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Pharmacogenet Genomics. 2008 Jul;18(7):637-45. doi: 10.1097/FPC.0b013e328302cd41.

OCT2 polymorphisms and in-vivo renal functional consequence: studies with metformin and cimetidine.

Author information

1
School of Pharmacy, Faculty of Medicine, the Chinese University of Hong Kong, Shatin, New Territories, Hong Kong.

Abstract

PURPOSE:

Genetic polymorphisms of organic cation transporter 2 (OCT2) have been recently described, but their genotype-phenotype relationship in humans is unknown. We performed this study to (i) characterize genetic variations of the OCT2 gene in the Chinese population and (ii) investigate the potential functional significance of OCT2 polymorphisms using metformin (an OCT2 substrate) alone or in the presence of its transport inhibitor (cimetidine).

METHOD:

Direct sequencing of all OCT2 exons and the surrounding introns was performed using genomic DNA from 112 healthy Chinese participants. To evaluate the potential functional change of a common 808G>T variant (Ala270Ser) identified in this population, 15 healthy participants with different 808G>T mutation status were recruited in a pharmacokinetic study of metformin with or without cimetidine.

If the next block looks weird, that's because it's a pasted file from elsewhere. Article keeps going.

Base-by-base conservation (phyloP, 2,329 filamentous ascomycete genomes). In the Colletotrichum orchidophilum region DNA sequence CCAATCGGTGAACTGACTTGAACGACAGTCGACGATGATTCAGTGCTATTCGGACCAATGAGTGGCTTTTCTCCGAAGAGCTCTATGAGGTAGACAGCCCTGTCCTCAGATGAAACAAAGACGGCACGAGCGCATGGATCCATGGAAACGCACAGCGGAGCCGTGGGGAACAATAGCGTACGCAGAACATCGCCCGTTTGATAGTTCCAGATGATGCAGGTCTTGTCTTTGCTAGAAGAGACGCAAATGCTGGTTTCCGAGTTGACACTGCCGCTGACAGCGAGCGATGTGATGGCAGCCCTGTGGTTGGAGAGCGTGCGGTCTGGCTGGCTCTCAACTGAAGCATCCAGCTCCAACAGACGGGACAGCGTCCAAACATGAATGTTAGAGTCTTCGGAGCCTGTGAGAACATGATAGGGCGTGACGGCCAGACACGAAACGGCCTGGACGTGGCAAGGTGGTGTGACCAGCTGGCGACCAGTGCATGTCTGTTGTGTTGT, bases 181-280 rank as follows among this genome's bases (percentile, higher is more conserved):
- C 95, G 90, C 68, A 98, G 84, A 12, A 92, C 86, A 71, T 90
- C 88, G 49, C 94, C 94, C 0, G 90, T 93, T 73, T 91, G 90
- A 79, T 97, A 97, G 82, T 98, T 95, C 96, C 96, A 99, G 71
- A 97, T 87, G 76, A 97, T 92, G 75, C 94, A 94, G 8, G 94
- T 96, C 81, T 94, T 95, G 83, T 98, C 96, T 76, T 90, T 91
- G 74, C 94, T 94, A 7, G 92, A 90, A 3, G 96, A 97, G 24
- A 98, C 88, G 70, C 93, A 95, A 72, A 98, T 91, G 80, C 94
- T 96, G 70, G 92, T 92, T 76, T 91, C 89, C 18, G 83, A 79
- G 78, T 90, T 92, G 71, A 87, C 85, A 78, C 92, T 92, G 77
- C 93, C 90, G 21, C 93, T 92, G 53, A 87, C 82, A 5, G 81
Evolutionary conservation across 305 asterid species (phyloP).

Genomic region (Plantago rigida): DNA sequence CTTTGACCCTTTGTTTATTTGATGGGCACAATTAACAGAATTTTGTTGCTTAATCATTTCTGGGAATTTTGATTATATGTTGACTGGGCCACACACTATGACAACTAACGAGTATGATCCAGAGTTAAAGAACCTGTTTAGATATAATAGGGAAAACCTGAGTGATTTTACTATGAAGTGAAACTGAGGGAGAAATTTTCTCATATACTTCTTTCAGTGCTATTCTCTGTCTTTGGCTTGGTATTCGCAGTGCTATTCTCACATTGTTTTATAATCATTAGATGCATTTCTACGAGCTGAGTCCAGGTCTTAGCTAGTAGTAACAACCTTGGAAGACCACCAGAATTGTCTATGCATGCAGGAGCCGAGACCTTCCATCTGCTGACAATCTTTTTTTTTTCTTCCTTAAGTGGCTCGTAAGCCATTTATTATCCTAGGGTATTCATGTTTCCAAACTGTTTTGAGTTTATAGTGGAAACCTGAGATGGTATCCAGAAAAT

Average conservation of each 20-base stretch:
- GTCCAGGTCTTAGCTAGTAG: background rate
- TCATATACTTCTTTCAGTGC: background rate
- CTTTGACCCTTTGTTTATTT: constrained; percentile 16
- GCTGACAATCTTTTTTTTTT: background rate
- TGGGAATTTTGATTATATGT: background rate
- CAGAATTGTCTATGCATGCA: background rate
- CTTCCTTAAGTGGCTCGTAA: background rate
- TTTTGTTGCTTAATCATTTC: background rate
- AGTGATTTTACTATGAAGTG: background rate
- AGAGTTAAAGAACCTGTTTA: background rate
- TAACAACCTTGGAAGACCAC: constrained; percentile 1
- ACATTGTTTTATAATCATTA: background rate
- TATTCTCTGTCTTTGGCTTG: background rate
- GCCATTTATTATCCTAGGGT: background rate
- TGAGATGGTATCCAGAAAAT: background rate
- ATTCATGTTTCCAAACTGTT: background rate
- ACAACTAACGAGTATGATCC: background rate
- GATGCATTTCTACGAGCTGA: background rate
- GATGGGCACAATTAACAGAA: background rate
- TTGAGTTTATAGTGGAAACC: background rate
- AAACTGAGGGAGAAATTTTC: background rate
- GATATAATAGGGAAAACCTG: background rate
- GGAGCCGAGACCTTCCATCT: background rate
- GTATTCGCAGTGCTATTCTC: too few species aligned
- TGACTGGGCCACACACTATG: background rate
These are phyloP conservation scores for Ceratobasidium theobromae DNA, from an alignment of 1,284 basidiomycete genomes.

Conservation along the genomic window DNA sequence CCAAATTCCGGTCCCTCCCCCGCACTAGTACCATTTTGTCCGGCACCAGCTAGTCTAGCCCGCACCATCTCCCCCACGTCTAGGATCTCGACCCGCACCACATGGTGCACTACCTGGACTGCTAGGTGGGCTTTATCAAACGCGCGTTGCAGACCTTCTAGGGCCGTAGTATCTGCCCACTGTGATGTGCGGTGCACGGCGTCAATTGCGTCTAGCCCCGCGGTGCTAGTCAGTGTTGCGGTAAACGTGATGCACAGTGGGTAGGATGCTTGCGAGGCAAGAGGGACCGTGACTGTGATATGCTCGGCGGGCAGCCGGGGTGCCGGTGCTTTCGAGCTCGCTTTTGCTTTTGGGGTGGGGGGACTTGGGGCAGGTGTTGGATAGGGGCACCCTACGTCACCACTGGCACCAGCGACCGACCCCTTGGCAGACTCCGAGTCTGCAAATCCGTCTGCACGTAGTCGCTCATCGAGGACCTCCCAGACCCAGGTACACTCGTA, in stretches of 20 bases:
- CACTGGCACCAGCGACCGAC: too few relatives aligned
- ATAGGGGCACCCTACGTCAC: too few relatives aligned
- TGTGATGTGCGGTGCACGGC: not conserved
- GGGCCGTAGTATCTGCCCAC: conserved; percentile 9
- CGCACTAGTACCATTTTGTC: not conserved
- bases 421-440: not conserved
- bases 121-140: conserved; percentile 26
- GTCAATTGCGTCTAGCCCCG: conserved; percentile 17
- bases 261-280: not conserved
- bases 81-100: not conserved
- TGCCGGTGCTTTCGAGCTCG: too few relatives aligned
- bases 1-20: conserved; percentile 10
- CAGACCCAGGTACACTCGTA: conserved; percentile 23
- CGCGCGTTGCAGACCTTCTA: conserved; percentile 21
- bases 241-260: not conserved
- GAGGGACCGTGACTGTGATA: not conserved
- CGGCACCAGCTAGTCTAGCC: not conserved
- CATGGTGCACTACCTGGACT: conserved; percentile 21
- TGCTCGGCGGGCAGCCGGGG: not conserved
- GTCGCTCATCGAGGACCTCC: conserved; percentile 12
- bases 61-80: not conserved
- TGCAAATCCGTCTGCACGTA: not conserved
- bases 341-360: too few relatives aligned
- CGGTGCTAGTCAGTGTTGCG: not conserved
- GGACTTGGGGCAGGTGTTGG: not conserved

RESULTS:

A total of 14 genetic variants were identified and 13 had frequency more than 1%. The renal tubular clearance (CLt) of metformin averaged 8.78+/-1.75, 7.68+/-0.672, and 6.32+/-0.954 ml/min/kg for participants with GG (n=6), GT (n=5), and TT (n=4) genotypes, respectively (P=0.037, one-way analysis of variance). In the presence of cimetidine, metformin CLt was decreased in all participants, but the decrease was significantly lower in TT than GG group (18.7 vs. 48.2%, P=0.029).

CONCLUSION:

Our study results demonstrated for the first time the existence of genetic polymorphisms of OCT2 in the Chinese population, and further showed that the 808G>T polymorphism is associated with a reduced metformin renal or tubular clearance. Moreover, the inhibition of metformin renal tubular secretion by cimetidine also appeared to be dependent on this mutation.

PMID:
18551044
DOI:
10.1097/FPC.0b013e328302cd41
[Indexed for MEDLINE]

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